How to Train Your Team in Leadership Storytelling: 7 Steps

A company founder engaging in some leadership storytelling as she addresses her new employees.

Organizational management research suggests that some of the most successful business leaders are also adept storytellers. Effective leadership requires skillful communication, and one of the most powerful ways to communicate is through the use of storytelling.

Storytelling creates authentic connections between speakers and their audience. It can help motivate customers, investors, and prospective employees to engage with your brand and company mission. This is referred to as leadership storytelling, and if you want your business to grow, you need to make sure all your key managers do it well.

The seven steps below can help you train your management team to employ storytelling to engage employees and other stakeholders, and grow your bottom line.

Step 1: Create Enthusiasm for Storytelling

Getting your high-potential employees to understand the power and potential of storytelling is the first step in helping them master this valuable workplace skill.

Underscore the ability of leadership storytelling to:

  • Motivate others
  • Build trust
  • Build your brand
  • Transmit values
  • Build stronger, more cohesive teams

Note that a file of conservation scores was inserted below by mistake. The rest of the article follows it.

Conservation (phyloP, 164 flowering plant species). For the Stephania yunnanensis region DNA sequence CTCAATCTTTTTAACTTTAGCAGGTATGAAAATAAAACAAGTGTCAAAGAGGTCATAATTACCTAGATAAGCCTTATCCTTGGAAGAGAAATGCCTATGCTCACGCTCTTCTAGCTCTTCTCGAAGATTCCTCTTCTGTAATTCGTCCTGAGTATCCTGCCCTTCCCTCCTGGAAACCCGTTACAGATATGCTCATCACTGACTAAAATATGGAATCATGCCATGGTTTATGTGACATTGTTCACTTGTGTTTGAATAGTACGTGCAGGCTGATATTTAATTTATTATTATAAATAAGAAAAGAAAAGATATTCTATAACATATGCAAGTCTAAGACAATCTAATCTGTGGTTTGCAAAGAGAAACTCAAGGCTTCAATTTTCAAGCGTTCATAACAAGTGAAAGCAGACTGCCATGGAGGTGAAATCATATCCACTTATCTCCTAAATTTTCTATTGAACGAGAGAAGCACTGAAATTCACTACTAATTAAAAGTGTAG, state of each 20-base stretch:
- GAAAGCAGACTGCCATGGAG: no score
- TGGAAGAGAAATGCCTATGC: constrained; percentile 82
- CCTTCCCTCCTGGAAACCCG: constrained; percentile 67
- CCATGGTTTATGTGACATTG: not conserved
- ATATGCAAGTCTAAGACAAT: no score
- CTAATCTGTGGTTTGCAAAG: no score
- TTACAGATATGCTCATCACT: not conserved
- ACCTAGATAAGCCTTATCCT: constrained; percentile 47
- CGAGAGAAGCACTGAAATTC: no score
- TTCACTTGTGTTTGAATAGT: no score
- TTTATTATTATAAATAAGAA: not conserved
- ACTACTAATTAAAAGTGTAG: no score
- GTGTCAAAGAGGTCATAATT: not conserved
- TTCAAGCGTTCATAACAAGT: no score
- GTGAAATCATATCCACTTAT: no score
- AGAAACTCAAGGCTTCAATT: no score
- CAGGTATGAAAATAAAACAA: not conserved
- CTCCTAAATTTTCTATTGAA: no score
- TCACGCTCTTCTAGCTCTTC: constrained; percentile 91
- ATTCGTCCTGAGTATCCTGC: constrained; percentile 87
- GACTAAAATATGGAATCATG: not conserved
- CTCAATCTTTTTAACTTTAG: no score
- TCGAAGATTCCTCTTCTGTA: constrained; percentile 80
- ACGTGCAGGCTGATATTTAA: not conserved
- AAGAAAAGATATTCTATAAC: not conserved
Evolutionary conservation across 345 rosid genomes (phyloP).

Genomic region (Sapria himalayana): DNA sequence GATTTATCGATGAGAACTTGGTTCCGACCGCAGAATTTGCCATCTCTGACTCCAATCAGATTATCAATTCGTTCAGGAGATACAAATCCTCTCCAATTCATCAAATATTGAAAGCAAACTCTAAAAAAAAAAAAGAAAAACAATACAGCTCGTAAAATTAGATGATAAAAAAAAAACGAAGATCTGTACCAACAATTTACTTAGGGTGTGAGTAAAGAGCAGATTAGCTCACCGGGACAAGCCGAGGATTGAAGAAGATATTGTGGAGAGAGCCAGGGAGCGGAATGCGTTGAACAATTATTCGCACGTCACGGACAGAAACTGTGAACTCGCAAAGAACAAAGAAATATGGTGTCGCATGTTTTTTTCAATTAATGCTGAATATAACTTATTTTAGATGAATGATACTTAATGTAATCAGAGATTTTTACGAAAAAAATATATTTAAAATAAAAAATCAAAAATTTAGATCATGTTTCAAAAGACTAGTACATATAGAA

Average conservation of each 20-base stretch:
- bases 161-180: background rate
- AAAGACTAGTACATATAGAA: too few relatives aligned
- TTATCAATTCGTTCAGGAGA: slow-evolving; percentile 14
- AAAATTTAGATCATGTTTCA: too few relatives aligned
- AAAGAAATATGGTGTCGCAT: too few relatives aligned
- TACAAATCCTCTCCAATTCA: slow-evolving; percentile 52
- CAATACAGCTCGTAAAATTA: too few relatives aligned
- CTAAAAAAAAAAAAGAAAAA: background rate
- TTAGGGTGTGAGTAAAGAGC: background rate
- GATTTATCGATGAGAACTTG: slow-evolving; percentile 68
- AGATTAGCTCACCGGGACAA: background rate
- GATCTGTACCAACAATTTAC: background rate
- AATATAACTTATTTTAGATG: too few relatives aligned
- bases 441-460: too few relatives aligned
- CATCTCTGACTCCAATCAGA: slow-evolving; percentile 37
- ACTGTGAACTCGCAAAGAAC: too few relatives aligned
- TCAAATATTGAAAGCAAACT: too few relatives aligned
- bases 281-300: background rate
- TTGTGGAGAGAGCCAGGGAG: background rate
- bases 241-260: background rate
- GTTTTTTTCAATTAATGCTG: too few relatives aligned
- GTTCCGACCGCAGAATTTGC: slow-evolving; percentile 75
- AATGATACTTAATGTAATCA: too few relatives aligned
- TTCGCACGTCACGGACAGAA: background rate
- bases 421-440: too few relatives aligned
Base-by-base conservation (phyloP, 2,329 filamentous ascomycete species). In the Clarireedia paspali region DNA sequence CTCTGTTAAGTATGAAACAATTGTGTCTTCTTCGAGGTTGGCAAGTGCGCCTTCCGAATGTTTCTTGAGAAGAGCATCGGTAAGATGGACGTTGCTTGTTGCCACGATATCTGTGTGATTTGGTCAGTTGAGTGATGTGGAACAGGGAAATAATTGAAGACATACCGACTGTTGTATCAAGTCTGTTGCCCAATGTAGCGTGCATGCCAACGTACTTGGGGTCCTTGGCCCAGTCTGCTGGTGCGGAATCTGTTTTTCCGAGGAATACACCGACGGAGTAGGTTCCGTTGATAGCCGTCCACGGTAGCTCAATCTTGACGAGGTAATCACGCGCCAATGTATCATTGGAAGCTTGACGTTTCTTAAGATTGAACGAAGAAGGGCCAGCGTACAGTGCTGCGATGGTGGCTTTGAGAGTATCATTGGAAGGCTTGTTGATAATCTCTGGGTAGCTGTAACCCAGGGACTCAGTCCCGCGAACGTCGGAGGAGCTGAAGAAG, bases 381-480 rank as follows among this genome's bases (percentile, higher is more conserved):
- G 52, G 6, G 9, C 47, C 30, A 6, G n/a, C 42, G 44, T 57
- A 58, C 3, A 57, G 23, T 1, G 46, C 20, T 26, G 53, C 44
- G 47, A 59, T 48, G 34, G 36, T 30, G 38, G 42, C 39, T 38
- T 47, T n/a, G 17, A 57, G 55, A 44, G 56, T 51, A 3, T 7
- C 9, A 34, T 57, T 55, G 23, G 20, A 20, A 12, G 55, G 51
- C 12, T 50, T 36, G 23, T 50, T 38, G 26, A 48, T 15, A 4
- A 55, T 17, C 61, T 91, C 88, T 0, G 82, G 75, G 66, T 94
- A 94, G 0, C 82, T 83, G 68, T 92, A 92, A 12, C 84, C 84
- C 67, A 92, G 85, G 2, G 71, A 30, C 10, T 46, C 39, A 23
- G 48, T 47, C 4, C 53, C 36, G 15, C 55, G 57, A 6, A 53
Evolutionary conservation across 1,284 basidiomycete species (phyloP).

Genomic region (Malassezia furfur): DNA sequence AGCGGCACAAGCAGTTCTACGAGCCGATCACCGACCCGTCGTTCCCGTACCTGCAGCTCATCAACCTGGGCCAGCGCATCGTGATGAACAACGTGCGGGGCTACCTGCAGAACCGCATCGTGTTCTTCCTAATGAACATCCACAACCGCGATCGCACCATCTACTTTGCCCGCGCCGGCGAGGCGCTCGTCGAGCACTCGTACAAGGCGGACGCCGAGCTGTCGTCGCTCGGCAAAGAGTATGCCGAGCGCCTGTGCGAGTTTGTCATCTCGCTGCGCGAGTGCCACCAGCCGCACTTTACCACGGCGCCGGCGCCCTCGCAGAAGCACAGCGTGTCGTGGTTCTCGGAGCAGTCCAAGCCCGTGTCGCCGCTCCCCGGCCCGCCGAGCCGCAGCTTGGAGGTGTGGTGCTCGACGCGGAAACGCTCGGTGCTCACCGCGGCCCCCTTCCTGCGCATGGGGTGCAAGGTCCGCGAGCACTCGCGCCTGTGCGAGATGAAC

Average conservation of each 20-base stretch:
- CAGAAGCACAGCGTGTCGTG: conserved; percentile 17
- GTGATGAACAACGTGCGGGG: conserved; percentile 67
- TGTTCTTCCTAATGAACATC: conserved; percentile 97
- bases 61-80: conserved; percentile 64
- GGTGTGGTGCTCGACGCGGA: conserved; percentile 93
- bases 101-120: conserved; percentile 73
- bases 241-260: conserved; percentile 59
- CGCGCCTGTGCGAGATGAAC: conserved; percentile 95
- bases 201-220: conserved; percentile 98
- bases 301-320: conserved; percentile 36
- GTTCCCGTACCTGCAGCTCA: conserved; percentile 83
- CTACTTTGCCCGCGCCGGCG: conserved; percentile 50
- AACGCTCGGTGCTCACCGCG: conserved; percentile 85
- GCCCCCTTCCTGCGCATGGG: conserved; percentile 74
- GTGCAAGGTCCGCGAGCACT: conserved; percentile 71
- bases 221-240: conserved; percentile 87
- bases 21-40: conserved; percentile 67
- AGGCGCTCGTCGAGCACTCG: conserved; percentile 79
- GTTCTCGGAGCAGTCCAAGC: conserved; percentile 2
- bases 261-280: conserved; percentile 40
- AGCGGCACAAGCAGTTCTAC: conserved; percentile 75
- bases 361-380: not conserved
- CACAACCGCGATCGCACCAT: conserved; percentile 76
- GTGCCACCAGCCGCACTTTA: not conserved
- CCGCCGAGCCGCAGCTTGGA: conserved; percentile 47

• Share knowledge

It can also be used as a powerful recruitment tool. Job seekers want to be a part of something exciting and consequential and brand stories help to provide shared aspirations and values.

Step 2: Employ Effective Teaching Methods

As you coach your employees to become better communicators through the use of storytelling, keep in mind these key elements of effective teaching:

  • Clear expectations
  • Opportunities for practice
  • Frequent check-ins
  • Positive feedback
  • Encouragement and recognition of effort

Step 3: Focus on the Value of Leadership Storytelling

Injecting stories into presentations can help contextualize data and make your messaging more memorable. Stories can serve a number of functions within a business context:

  • As an opening strategy to gain your audience’s attention.
  • To establish credibility, authority, and relatability.
  • To illustrate complicated concepts.
  • To help audiences remember key point you are attempting to convey.
  • To end with a flourish that will help drive home the message you want potential customers or investors to think about after your engagement with them ends.

Step 4: Define the Elements of a Good Story

Narratives differ from other forms of information due to their structure, which consists of a beginning, middle, and end. In addition, most stories also contain all or most of the following elements:

A protagonist. The listener needs someone to care about—a main character or hero. The story must be about a person (or sometimes a group of people) whose struggles we can relate to.

An inciting incident. Sometimes called a catalyst, these events occur near the beginning of a story, compelling the protagonist to take action.